Be Careful with Letting Your Dog Eat Chunky Peanut Butter
A little bit of chunky peanut butter is fine for dogs as an occasional treat but there are a couple of things you need to check beforehand.
First, check the product label carefully and make sure the chunky peanut butter doesn’t contain ingredients that are toxic to dogs, such as xylitol. Another lesser-known ingredient that needs to be checked is palm oil. Some chunky peanut butter products use palm oil, instead of partially hydrogenated oils, because it could offer a healthier choice between the two.
Unfortunately, palm oil isn’t so great for dogs. It’s not considered poisonous but it can have a laxative effect and may cause sickness in dogs. Common symptoms may include diarrhea and dehydration for dogs that consume too much palm oil.
Second, check the consistency and texture of the chunky peanut butter. The chances are low but some chunky peanut butter products may pose a choking hazard, especially for small-breed dogs and puppies. Creamy peanut butter might be a safer option for small dogs.
It’s important that you moderate the amount of chunky peanut butter your dog eats due to the amount of fat and calories the peanut butter contains. Dogs that are given chunky peanut butter too often may end up suffering from weight problems sooner than later. Find out what else dogs should or shouldn’t eat by visiting our human dog for food database.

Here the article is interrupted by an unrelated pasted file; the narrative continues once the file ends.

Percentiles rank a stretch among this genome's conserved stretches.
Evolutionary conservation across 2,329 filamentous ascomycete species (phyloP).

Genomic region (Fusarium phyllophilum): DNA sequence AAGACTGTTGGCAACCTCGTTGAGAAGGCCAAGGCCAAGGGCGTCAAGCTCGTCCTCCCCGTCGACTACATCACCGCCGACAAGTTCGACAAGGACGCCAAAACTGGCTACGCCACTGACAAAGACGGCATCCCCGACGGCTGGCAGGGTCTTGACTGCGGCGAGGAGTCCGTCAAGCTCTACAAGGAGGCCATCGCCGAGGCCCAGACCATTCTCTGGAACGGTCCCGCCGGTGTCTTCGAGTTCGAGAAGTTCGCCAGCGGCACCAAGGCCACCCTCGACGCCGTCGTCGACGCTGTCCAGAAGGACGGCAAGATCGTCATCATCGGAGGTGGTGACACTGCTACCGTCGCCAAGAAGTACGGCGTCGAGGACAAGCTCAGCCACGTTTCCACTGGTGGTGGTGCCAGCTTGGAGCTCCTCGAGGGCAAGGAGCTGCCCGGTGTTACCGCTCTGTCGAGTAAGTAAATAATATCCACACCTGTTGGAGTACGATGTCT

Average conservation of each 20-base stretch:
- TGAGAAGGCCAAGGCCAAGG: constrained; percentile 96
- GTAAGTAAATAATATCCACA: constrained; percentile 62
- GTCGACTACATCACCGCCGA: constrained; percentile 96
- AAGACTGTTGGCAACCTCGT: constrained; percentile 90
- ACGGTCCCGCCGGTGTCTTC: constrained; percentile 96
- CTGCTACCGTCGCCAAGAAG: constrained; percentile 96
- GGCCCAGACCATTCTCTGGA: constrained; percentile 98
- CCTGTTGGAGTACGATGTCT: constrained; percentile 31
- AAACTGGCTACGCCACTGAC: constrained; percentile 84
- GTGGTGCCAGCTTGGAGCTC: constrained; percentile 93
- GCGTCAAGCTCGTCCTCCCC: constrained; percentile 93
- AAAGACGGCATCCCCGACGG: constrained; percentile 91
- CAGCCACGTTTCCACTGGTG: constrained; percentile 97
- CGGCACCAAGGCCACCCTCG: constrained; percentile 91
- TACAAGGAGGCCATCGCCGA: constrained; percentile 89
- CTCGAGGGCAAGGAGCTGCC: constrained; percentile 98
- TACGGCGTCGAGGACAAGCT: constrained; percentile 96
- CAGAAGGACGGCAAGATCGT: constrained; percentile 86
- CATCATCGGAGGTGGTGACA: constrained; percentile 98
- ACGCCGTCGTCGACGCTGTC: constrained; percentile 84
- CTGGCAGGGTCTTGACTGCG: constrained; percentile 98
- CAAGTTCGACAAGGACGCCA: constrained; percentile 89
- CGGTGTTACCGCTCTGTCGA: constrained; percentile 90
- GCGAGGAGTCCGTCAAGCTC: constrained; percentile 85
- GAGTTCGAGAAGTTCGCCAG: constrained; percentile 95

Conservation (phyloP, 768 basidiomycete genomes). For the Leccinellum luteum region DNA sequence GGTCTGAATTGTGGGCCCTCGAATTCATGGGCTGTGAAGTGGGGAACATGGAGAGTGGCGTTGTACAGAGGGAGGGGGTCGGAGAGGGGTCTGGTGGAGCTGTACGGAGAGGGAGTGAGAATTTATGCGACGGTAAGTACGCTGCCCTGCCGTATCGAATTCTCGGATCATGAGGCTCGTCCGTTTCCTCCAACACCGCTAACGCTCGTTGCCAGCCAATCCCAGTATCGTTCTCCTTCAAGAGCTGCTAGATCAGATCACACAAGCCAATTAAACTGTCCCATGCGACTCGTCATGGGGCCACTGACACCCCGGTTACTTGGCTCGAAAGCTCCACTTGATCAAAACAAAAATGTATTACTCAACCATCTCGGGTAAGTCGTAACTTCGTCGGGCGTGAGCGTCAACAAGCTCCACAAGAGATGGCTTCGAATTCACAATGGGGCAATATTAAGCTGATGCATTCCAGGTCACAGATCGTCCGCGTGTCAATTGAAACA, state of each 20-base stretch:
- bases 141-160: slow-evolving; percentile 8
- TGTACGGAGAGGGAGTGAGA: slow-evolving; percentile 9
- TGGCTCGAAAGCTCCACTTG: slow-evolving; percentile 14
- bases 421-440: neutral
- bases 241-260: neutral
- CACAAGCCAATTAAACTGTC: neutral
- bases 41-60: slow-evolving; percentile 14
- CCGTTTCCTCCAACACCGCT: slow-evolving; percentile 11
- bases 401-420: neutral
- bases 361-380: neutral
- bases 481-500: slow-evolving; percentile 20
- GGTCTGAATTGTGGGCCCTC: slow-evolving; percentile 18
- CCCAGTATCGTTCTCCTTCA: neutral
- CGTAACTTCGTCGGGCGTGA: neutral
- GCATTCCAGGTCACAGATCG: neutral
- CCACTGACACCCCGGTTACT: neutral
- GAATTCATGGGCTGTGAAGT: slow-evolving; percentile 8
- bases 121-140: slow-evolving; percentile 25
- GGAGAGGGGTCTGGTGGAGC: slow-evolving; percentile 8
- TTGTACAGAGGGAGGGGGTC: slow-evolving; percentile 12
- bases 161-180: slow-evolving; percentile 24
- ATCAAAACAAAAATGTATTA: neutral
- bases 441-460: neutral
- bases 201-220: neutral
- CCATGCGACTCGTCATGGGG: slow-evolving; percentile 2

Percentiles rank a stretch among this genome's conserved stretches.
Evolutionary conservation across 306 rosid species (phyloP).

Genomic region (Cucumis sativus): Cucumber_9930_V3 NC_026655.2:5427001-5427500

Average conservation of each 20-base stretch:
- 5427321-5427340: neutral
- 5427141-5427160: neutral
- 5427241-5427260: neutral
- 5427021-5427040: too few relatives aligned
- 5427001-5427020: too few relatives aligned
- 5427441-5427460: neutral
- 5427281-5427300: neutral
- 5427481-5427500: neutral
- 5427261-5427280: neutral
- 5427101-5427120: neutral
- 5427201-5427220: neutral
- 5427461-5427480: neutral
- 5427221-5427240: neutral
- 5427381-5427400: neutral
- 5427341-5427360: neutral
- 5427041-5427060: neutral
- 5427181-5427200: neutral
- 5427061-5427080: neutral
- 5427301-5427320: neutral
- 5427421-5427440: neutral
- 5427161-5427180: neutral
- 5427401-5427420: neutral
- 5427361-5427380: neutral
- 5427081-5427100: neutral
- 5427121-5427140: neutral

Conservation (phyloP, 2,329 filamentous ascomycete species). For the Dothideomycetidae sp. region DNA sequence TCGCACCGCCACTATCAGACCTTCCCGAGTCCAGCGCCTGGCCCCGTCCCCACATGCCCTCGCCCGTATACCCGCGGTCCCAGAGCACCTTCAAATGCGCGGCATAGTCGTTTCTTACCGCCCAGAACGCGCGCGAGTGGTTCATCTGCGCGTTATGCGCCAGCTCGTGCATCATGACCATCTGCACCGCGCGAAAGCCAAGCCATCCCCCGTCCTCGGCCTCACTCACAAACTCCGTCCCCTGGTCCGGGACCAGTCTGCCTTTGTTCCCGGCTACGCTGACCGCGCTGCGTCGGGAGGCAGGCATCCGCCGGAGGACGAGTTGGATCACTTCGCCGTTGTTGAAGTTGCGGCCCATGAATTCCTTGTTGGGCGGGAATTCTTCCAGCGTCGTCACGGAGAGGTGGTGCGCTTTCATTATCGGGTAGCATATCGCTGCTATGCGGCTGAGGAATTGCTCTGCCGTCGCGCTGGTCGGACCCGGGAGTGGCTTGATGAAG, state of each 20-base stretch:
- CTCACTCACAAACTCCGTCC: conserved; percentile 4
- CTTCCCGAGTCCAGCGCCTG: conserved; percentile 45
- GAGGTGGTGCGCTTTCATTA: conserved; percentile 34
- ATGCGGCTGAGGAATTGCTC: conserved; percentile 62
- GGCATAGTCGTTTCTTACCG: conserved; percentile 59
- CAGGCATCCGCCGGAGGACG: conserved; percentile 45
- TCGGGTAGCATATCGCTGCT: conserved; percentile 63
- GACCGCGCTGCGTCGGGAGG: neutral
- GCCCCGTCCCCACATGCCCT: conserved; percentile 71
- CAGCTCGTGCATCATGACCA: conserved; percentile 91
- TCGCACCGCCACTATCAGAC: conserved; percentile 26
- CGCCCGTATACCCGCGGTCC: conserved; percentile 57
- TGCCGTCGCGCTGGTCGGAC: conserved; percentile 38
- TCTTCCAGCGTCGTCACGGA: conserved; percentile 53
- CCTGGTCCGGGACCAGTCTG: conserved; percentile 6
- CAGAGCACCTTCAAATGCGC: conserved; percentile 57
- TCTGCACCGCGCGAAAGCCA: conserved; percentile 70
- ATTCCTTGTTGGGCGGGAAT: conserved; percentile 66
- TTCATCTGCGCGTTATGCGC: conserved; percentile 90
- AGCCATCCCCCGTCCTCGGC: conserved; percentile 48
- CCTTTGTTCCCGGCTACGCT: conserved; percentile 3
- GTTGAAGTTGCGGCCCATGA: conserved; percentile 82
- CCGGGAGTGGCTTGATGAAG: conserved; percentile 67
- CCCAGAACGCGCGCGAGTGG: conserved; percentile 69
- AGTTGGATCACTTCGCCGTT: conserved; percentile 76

Popular chunky peanut butter brands
Let’s take a look at the ingredients of some of the most popular peanut butter brands. First up, we have Jiffy or Jif peanut butter. This brand has a variety of crunchy peanut butters including the crunch and extra crunchy version. At the time we wrote this, the extra crunchy version contained ingredients such as fully-hydrogenated vegetable oils, molasses, and roasted peanuts. It’s xylitol and palm oil-free so we could assume Jif is safe for most dogs to eat in tiny amounts.
Another popular peanut butter brand is Skippy. If we take a look at the ingredients of the Skippy SUPER CHUNK peanut butter, it’s pretty similar to Jif. Most notable ingredients include roasted peanuts, fully-hydrogenated oils like soybean and rapeseed oil, and salt. Skippy should also be fine for most dogs to eat as an occasional treat.
Chunky peanut butter brands that contain xylitol
It’s typically the products that are labeled as sugar-free that do contain xylitol. One example is the Go Nuts Co. Peanut butter. Their website states that some of their products contain sweeteners like xylitol. These days, there aren’t as many peanut butter brands that use xylitol as an ingredient but it’s always worth asking if you are ever in doubt or if you are purchasing a product from lesser-known brands.
What to do if your dog eats too much peanut butter
Did your dog help himself to a jar of chunky peanut butter while you weren’t around? First, make sure it wasn’t the kind that contains any toxic ingredients. Next, watch over your dog carefully for the next few hours and make sure he has access to plenty of drinking water.
A visit to the vet is probably unnecessary unless your dog starts to show signs of sickness including symptoms such as diarrhea, fatigue, and vomiting. It may help to temporarily switch your dog’s diet to something bland like boiled chicken and rice if your dog goes through episodes of mild stomach upsets.